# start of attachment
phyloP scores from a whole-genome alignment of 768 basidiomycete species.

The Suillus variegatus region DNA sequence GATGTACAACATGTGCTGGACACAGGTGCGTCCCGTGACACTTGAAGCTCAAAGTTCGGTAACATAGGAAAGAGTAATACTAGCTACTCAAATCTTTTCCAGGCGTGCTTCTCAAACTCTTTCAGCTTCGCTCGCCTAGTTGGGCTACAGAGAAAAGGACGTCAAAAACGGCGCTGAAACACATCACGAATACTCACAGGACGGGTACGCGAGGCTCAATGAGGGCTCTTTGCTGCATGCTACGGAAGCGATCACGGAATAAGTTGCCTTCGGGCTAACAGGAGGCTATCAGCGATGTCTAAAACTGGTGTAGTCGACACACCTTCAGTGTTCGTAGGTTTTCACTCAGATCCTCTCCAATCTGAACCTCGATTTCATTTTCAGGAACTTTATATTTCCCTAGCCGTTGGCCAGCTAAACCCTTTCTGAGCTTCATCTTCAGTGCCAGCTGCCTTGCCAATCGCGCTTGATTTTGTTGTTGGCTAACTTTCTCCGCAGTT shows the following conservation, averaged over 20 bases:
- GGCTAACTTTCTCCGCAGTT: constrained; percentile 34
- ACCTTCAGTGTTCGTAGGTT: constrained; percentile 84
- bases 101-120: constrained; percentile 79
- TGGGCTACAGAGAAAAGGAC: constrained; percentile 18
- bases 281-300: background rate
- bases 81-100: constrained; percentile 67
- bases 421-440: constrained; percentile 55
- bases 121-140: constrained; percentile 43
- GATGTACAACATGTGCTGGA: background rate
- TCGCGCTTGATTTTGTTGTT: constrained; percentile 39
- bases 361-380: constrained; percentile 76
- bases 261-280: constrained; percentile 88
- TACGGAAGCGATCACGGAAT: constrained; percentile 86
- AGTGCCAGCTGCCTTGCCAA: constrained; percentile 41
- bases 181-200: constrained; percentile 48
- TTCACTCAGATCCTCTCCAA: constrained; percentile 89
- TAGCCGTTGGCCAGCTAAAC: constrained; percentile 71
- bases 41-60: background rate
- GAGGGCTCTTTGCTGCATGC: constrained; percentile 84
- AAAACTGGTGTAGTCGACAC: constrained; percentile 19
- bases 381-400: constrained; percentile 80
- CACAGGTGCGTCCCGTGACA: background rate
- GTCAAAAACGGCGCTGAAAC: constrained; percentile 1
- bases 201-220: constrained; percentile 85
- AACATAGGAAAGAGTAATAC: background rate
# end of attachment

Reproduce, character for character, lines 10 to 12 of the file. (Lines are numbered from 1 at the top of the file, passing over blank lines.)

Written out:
- bases 121-140: constrained; percentile 43
- GATGTACAACATGTGCTGGA: background rate
- TCGCGCTTGATTTTGTTGTT: constrained; percentile 39